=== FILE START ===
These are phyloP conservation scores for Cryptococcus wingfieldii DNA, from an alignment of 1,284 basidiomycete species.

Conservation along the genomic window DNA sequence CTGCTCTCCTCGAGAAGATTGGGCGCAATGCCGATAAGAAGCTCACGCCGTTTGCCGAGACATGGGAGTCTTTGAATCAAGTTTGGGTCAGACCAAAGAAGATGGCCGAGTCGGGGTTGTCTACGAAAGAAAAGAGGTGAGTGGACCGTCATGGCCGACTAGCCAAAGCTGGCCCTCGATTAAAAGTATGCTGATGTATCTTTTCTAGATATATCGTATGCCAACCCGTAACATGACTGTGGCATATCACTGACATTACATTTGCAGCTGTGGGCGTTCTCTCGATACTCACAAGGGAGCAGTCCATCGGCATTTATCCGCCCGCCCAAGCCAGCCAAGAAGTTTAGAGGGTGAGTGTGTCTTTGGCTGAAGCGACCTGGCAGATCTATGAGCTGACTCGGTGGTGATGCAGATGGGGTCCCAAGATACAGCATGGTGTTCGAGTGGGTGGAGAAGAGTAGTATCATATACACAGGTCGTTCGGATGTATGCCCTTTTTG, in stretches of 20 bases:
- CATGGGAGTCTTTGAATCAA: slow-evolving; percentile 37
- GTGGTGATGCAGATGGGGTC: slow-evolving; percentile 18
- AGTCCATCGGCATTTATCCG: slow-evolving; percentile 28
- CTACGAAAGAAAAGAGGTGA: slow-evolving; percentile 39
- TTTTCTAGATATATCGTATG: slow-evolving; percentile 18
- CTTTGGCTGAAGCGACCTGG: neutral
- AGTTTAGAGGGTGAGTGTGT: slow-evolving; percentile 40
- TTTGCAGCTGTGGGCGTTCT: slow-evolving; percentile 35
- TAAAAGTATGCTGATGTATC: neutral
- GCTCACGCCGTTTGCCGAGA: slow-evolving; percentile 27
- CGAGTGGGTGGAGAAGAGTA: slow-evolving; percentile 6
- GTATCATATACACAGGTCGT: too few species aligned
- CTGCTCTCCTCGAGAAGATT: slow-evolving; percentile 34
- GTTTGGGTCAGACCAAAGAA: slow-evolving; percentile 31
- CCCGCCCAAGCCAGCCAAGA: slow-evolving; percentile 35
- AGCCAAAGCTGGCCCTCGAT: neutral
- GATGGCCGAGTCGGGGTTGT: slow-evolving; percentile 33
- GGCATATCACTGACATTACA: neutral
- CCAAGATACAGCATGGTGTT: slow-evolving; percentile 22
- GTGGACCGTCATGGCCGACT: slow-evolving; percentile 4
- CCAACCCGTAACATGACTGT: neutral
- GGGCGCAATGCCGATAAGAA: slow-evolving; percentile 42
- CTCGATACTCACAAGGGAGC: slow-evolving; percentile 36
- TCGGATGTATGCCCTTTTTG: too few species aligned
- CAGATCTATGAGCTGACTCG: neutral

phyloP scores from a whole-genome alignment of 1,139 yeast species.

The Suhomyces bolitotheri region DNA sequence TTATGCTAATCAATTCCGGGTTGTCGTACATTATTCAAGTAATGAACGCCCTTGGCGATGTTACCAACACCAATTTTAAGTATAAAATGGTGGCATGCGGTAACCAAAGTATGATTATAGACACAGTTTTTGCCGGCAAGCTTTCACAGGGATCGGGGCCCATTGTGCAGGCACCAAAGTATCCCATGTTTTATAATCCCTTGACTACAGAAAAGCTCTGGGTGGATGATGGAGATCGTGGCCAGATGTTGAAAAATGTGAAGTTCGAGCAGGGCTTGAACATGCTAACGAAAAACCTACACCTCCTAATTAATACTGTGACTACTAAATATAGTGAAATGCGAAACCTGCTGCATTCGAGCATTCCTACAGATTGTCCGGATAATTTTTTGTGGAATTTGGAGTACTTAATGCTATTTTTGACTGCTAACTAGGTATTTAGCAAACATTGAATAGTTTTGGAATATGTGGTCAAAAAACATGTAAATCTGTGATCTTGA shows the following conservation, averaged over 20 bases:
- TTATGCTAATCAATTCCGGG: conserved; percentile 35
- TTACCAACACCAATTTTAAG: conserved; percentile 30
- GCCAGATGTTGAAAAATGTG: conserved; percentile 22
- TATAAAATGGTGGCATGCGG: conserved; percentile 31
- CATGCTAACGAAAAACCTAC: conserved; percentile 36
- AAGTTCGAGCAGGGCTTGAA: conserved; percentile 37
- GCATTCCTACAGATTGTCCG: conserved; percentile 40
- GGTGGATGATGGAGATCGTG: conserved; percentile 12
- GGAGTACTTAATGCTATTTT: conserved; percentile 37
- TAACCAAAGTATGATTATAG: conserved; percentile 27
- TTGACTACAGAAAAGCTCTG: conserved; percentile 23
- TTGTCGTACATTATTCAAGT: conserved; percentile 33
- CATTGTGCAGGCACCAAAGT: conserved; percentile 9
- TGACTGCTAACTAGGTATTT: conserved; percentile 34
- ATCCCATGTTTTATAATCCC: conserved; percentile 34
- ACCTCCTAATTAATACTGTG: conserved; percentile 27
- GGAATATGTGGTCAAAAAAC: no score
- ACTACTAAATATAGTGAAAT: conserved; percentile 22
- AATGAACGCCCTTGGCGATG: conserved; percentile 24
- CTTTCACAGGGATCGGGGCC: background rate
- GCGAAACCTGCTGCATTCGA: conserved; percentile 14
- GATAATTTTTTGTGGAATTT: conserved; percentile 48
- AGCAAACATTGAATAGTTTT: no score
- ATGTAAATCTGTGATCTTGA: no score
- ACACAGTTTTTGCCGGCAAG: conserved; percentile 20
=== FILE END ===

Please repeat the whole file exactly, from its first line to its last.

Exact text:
These are phyloP conservation scores for Cryptococcus wingfieldii DNA, from an alignment of 1,284 basidiomycete species.

Conservation along the genomic window DNA sequence CTGCTCTCCTCGAGAAGATTGGGCGCAATGCCGATAAGAAGCTCACGCCGTTTGCCGAGACATGGGAGTCTTTGAATCAAGTTTGGGTCAGACCAAAGAAGATGGCCGAGTCGGGGTTGTCTACGAAAGAAAAGAGGTGAGTGGACCGTCATGGCCGACTAGCCAAAGCTGGCCCTCGATTAAAAGTATGCTGATGTATCTTTTCTAGATATATCGTATGCCAACCCGTAACATGACTGTGGCATATCACTGACATTACATTTGCAGCTGTGGGCGTTCTCTCGATACTCACAAGGGAGCAGTCCATCGGCATTTATCCGCCCGCCCAAGCCAGCCAAGAAGTTTAGAGGGTGAGTGTGTCTTTGGCTGAAGCGACCTGGCAGATCTATGAGCTGACTCGGTGGTGATGCAGATGGGGTCCCAAGATACAGCATGGTGTTCGAGTGGGTGGAGAAGAGTAGTATCATATACACAGGTCGTTCGGATGTATGCCCTTTTTG, in stretches of 20 bases:
- CATGGGAGTCTTTGAATCAA: slow-evolving; percentile 37
- GTGGTGATGCAGATGGGGTC: slow-evolving; percentile 18
- AGTCCATCGGCATTTATCCG: slow-evolving; percentile 28
- CTACGAAAGAAAAGAGGTGA: slow-evolving; percentile 39
- TTTTCTAGATATATCGTATG: slow-evolving; percentile 18
- CTTTGGCTGAAGCGACCTGG: neutral
- AGTTTAGAGGGTGAGTGTGT: slow-evolving; percentile 40
- TTTGCAGCTGTGGGCGTTCT: slow-evolving; percentile 35
- TAAAAGTATGCTGATGTATC: neutral
- GCTCACGCCGTTTGCCGAGA: slow-evolving; percentile 27
- CGAGTGGGTGGAGAAGAGTA: slow-evolving; percentile 6
- GTATCATATACACAGGTCGT: too few species aligned
- CTGCTCTCCTCGAGAAGATT: slow-evolving; percentile 34
- GTTTGGGTCAGACCAAAGAA: slow-evolving; percentile 31
- CCCGCCCAAGCCAGCCAAGA: slow-evolving; percentile 35
- AGCCAAAGCTGGCCCTCGAT: neutral
- GATGGCCGAGTCGGGGTTGT: slow-evolving; percentile 33
- GGCATATCACTGACATTACA: neutral
- CCAAGATACAGCATGGTGTT: slow-evolving; percentile 22
- GTGGACCGTCATGGCCGACT: slow-evolving; percentile 4
- CCAACCCGTAACATGACTGT: neutral
- GGGCGCAATGCCGATAAGAA: slow-evolving; percentile 42
- CTCGATACTCACAAGGGAGC: slow-evolving; percentile 36
- TCGGATGTATGCCCTTTTTG: too few species aligned
- CAGATCTATGAGCTGACTCG: neutral

phyloP scores from a whole-genome alignment of 1,139 yeast species.

The Suhomyces bolitotheri region DNA sequence TTATGCTAATCAATTCCGGGTTGTCGTACATTATTCAAGTAATGAACGCCCTTGGCGATGTTACCAACACCAATTTTAAGTATAAAATGGTGGCATGCGGTAACCAAAGTATGATTATAGACACAGTTTTTGCCGGCAAGCTTTCACAGGGATCGGGGCCCATTGTGCAGGCACCAAAGTATCCCATGTTTTATAATCCCTTGACTACAGAAAAGCTCTGGGTGGATGATGGAGATCGTGGCCAGATGTTGAAAAATGTGAAGTTCGAGCAGGGCTTGAACATGCTAACGAAAAACCTACACCTCCTAATTAATACTGTGACTACTAAATATAGTGAAATGCGAAACCTGCTGCATTCGAGCATTCCTACAGATTGTCCGGATAATTTTTTGTGGAATTTGGAGTACTTAATGCTATTTTTGACTGCTAACTAGGTATTTAGCAAACATTGAATAGTTTTGGAATATGTGGTCAAAAAACATGTAAATCTGTGATCTTGA shows the following conservation, averaged over 20 bases:
- TTATGCTAATCAATTCCGGG: conserved; percentile 35
- TTACCAACACCAATTTTAAG: conserved; percentile 30
- GCCAGATGTTGAAAAATGTG: conserved; percentile 22
- TATAAAATGGTGGCATGCGG: conserved; percentile 31
- CATGCTAACGAAAAACCTAC: conserved; percentile 36
- AAGTTCGAGCAGGGCTTGAA: conserved; percentile 37
- GCATTCCTACAGATTGTCCG: conserved; percentile 40
- GGTGGATGATGGAGATCGTG: conserved; percentile 12
- GGAGTACTTAATGCTATTTT: conserved; percentile 37
- TAACCAAAGTATGATTATAG: conserved; percentile 27
- TTGACTACAGAAAAGCTCTG: conserved; percentile 23
- TTGTCGTACATTATTCAAGT: conserved; percentile 33
- CATTGTGCAGGCACCAAAGT: conserved; percentile 9
- TGACTGCTAACTAGGTATTT: conserved; percentile 34
- ATCCCATGTTTTATAATCCC: conserved; percentile 34
- ACCTCCTAATTAATACTGTG: conserved; percentile 27
- GGAATATGTGGTCAAAAAAC: no score
- ACTACTAAATATAGTGAAAT: conserved; percentile 22
- AATGAACGCCCTTGGCGATG: conserved; percentile 24
- CTTTCACAGGGATCGGGGCC: background rate
- GCGAAACCTGCTGCATTCGA: conserved; percentile 14
- GATAATTTTTTGTGGAATTT: conserved; percentile 48
- AGCAAACATTGAATAGTTTT: no score
- ATGTAAATCTGTGATCTTGA: no score
- ACACAGTTTTTGCCGGCAAG: conserved; percentile 20